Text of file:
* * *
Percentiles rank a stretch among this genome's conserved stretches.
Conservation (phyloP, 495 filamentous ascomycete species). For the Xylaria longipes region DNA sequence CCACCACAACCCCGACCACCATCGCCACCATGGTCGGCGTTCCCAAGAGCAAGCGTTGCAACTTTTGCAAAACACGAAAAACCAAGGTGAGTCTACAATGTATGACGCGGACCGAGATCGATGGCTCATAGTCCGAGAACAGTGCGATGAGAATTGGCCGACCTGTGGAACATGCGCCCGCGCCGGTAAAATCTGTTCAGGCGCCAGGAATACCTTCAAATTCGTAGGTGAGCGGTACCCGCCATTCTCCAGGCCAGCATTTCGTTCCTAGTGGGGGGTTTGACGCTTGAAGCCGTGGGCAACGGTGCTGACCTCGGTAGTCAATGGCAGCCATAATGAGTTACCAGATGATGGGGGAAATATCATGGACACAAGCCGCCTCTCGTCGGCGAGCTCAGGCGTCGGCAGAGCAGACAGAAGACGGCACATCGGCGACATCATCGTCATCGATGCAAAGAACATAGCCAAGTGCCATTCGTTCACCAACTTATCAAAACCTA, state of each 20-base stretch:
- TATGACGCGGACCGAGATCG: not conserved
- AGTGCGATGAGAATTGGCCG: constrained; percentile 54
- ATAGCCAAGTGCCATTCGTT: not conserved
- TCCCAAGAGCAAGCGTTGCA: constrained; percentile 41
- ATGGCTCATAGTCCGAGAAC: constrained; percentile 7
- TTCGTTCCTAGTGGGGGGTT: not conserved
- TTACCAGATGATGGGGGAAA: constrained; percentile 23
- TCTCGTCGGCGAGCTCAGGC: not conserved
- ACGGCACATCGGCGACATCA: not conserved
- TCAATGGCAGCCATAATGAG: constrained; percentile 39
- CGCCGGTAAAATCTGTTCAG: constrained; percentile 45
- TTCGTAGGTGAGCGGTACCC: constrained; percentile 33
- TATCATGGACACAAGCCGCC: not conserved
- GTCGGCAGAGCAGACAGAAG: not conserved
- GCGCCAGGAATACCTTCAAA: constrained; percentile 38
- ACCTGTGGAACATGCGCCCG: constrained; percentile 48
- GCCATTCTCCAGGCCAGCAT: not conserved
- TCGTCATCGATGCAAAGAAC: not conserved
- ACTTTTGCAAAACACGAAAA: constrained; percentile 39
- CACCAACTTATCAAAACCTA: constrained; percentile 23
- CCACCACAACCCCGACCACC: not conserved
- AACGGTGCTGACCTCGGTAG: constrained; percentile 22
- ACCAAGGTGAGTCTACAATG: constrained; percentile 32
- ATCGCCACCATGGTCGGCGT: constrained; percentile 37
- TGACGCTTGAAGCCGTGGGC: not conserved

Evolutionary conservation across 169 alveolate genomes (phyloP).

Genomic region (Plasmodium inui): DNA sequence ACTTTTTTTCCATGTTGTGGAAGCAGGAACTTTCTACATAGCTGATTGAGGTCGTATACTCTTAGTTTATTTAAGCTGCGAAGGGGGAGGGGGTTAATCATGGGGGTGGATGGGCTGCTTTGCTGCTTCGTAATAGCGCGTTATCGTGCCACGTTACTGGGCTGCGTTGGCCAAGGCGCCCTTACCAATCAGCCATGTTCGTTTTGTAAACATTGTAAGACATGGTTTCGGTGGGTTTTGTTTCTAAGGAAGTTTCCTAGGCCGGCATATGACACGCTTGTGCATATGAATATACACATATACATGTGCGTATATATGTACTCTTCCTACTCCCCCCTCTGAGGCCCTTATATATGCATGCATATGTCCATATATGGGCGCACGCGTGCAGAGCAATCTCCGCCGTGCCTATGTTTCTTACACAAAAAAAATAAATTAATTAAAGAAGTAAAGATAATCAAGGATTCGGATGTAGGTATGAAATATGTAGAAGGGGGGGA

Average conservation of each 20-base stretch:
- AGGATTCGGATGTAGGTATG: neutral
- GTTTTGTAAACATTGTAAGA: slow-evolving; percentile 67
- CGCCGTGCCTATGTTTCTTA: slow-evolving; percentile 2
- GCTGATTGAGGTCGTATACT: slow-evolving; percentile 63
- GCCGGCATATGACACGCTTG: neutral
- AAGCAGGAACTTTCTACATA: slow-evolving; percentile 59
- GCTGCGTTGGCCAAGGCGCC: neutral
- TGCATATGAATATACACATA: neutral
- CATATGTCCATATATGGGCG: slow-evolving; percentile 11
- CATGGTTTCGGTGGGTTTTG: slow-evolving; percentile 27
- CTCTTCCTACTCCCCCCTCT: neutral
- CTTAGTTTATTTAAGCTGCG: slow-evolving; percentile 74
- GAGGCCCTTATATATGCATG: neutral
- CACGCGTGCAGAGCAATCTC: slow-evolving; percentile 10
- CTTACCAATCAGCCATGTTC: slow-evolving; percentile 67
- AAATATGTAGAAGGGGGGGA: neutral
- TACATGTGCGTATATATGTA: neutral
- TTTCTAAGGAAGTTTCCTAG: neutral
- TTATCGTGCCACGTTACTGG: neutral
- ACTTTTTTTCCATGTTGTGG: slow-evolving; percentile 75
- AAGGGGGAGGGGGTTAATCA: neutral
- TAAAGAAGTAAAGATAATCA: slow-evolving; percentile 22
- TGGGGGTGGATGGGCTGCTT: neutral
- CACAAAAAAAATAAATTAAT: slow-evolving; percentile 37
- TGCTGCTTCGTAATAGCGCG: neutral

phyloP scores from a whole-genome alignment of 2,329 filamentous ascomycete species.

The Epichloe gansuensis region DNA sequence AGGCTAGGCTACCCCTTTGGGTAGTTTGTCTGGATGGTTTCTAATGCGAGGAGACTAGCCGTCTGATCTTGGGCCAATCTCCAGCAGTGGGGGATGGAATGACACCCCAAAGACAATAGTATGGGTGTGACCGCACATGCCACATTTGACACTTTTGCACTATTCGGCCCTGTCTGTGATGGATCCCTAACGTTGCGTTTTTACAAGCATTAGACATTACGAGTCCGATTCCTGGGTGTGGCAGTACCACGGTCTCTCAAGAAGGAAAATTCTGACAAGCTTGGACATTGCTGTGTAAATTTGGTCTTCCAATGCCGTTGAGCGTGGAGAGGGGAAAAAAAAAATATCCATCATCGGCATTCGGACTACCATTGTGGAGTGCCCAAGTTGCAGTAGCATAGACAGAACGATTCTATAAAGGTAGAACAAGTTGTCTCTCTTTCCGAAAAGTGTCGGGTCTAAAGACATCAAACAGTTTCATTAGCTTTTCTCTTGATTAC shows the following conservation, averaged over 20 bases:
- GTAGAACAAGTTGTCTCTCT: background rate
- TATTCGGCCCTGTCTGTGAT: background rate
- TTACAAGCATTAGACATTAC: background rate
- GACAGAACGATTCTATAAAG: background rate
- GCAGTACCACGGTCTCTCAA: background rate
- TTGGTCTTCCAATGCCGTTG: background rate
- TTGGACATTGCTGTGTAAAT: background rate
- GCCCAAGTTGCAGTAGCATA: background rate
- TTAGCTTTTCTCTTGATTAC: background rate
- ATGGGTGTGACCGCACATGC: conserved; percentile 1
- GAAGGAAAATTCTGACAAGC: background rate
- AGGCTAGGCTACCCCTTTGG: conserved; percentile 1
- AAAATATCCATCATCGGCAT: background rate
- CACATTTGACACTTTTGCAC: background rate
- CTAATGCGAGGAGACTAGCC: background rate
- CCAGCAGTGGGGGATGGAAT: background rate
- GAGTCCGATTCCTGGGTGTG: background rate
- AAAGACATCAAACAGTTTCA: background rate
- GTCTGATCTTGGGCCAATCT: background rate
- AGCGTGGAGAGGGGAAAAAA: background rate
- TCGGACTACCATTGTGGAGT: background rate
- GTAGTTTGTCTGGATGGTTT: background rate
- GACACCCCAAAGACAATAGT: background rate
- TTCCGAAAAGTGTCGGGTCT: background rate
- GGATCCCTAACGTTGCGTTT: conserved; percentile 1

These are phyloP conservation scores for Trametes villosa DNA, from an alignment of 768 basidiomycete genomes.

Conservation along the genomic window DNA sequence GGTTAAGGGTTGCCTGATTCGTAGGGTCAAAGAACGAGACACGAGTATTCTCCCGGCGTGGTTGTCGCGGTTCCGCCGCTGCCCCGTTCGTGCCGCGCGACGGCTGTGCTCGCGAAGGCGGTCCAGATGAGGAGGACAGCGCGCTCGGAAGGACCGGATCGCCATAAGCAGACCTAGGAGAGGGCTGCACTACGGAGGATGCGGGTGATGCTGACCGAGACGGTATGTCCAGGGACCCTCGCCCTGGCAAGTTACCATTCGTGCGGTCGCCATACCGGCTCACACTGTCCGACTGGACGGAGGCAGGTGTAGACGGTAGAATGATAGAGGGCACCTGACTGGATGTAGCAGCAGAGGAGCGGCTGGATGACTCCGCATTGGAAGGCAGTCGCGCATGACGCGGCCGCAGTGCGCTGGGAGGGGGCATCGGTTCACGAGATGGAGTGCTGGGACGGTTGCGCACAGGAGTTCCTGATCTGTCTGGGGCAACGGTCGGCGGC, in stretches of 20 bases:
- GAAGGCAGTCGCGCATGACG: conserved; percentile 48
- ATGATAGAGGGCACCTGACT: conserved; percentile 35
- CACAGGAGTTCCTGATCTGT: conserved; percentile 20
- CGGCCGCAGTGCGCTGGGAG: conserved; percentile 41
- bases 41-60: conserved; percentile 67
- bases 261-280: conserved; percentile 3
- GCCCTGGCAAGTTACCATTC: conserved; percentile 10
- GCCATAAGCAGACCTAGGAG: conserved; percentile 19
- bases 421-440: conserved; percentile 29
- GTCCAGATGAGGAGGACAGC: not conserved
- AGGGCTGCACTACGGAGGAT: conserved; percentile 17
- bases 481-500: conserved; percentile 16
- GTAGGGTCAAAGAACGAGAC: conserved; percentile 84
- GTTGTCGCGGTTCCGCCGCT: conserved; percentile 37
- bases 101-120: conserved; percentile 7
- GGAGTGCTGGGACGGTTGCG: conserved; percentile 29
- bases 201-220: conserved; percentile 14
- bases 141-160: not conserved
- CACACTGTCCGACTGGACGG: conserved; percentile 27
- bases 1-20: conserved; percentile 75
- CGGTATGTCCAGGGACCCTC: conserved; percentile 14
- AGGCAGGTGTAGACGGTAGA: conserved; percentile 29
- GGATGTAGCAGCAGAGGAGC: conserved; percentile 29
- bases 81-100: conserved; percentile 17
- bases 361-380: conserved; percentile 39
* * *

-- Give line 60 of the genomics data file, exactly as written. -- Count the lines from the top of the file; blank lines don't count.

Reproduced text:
- TTACAAGCATTAGACATTAC: background rate